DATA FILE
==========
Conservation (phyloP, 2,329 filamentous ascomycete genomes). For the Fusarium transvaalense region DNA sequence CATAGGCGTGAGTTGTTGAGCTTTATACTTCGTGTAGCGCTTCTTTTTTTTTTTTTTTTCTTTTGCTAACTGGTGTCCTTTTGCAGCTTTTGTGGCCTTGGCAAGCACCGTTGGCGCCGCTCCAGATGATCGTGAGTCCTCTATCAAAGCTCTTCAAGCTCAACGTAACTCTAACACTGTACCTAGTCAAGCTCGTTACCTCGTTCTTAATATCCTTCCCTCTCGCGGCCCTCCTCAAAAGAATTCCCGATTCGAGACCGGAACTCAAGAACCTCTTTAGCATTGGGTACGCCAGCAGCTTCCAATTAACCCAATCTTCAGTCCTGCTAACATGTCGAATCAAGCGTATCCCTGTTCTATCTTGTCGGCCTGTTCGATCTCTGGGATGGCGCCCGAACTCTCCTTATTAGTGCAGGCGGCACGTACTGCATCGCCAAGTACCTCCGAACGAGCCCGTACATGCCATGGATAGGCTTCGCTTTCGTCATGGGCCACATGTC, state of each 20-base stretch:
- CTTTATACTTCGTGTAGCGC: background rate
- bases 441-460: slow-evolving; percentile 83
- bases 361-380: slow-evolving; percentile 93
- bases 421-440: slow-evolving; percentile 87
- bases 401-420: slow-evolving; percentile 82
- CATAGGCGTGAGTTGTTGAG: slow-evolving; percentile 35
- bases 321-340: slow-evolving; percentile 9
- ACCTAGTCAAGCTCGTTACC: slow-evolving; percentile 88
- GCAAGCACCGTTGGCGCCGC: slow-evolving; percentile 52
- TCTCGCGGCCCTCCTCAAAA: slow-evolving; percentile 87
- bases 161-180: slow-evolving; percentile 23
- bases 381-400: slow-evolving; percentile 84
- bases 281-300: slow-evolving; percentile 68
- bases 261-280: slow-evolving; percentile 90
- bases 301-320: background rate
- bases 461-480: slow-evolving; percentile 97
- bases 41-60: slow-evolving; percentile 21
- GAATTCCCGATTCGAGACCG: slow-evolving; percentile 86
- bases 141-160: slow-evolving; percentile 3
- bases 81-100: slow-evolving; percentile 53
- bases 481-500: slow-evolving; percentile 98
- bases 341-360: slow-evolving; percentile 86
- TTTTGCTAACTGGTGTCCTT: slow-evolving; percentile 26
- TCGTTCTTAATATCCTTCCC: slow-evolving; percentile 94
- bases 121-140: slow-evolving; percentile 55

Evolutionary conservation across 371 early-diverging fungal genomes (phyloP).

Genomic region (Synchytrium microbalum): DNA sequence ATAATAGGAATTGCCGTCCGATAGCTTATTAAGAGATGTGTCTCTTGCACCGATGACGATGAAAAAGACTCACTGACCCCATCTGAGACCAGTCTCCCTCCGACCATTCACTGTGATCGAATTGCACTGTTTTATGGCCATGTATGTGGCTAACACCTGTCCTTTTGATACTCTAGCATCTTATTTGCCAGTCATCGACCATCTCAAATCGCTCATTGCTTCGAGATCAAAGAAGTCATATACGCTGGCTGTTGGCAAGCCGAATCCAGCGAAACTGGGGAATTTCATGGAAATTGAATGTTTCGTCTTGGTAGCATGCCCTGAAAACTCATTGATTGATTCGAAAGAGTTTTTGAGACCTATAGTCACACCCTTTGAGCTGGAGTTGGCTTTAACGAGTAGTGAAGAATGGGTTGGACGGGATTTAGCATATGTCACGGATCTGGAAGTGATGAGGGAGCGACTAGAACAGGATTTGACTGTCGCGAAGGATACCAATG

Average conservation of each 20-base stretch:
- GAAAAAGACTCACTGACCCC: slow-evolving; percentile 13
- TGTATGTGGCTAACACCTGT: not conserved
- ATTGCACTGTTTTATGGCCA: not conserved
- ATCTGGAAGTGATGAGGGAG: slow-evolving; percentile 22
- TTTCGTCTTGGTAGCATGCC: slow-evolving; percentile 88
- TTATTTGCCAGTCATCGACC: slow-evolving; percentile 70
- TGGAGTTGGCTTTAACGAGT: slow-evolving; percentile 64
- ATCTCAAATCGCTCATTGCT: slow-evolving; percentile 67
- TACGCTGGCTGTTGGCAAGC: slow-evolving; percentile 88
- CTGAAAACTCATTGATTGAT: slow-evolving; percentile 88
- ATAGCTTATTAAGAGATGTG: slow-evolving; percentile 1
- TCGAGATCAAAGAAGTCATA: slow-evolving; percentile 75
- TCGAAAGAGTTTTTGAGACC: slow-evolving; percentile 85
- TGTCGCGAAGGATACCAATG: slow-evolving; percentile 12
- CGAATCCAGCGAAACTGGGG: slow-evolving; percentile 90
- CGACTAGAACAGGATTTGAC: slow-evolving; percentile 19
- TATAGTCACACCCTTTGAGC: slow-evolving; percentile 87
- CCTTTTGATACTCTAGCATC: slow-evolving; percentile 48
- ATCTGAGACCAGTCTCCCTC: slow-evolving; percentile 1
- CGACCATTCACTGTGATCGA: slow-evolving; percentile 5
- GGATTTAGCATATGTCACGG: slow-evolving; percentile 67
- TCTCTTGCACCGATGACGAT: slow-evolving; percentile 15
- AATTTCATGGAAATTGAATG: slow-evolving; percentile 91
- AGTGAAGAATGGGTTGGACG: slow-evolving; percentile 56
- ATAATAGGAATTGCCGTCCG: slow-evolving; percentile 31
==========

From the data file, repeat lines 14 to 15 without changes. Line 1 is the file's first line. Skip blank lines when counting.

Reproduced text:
- bases 281-300: slow-evolving; percentile 68
- bases 261-280: slow-evolving; percentile 90